19. Distribution and bioaccumulation of selenium in aquatic microcosms

    USGS Publications Warehouse

    Besser, John M.; Huckins, James N.; Little, Edward E.; La Point, Thomas W.

    1989-01-01

    Closed-system microcosms were used to study factors affecting the fate of selenium (Se) in aquatic systems. Distribution and bioaccumulation of Se varied among sediment types and Se species. A mixture of dissolved 75Se species (selenate, selenite and selenomethionine) was sorbed more rapidly to fine-textured, highly organic pond sediments than to sandy riverine sediments. Sulfate did not affect the distribution and bioaccumulation of 75Se over the range 80–180 mg SO4 liter−1. When each Se species was labeled separately, selenomethionine was lost from the water column more rapidly than selenate or selenite. Selenium lost from the water column accumulated primarily in sediments, but volatilization was also an important pathway for loss of Se added as selenomethionine. Loss rates of dissolved Se residues were more rapid than rates reported from mesocosm and field studies, suggesting that sediment: water interactions are more important in microcosms than in larger test systems. Daphnids accumulated highest concentrations of Se, followed by periphyton and macrophytes. Selenium added as selenomethionine was bioaccumulated preferentially compared to that added as selenite or selenate. Organoselenium compounds such as selenomethione may thus contribute disproportionately to Se bioaccumulation and toxicity in aquatic organisms.

  20. Alteration of Rock Fragments from Columbia River Basalt Microcosms

    NASA Technical Reports Server (NTRS)

    Wentworth, Susan J.; Thomas-Keprta, Kathie L.; Velbel, Michael A.; McKay, David S.; Stevens, Todd O.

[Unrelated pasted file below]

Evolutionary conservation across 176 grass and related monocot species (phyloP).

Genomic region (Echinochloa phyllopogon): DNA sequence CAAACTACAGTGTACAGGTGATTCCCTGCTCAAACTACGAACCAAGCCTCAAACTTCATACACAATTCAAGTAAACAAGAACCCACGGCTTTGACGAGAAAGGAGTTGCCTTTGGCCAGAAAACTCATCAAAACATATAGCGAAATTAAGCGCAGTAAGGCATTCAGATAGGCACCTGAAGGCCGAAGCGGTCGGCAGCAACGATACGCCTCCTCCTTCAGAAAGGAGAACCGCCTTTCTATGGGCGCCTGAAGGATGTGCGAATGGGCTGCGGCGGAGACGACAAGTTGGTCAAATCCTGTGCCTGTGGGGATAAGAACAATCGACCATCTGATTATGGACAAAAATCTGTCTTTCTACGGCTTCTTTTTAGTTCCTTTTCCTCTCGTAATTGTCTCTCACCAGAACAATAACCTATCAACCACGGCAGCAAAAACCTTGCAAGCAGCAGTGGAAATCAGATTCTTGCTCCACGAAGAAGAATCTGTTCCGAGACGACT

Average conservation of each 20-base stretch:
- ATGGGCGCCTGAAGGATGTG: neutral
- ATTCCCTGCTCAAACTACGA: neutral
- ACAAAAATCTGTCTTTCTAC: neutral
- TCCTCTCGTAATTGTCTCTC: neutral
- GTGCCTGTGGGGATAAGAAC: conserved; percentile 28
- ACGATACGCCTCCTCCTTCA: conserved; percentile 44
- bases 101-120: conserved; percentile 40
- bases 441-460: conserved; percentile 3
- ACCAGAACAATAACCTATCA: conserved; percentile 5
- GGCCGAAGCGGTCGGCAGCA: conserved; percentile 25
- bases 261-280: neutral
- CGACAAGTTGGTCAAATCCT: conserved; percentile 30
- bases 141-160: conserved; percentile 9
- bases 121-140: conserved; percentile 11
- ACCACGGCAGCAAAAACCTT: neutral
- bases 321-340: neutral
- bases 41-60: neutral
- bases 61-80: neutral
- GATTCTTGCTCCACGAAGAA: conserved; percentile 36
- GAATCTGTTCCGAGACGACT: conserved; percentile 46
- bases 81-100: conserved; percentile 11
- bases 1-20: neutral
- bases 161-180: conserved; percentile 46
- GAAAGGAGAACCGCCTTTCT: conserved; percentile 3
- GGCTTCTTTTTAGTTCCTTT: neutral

1999-01-01

    During an earlier study, microorganisms were grown microcosms consisting of sterilized chips of Columbia River Basalt (CRB) and natural CRB ground water with its natural microflora; environmental conditions simulated a deep subsurface, anaerobic, dark environment. Subsequent scanning and transmission electron microscope (SEM and TEM) studies revealed the presence of several types of bacteria and biofilm, some of which were mineralized. Some of these biological features are very similar to possible biogenic features found in two meteorites from Mars, ALH84001 (found in Antarctica) and Nakhla (observed to fall in Egypt). Both ALH84001 and Nakhla contain traces of low-temperature aqueous alteration of silicates, oxides, and sulfides. The goals of this study are to use high-resolution field-emission SEM (FE-SEM) to examine the CRB samples for evidence of alteration features similar to those in the martian meteorites, to determine the extent of alteration during the CRB microcosm experiments, and to determine whether effects of biological activity can be distinguished from inorganic effects.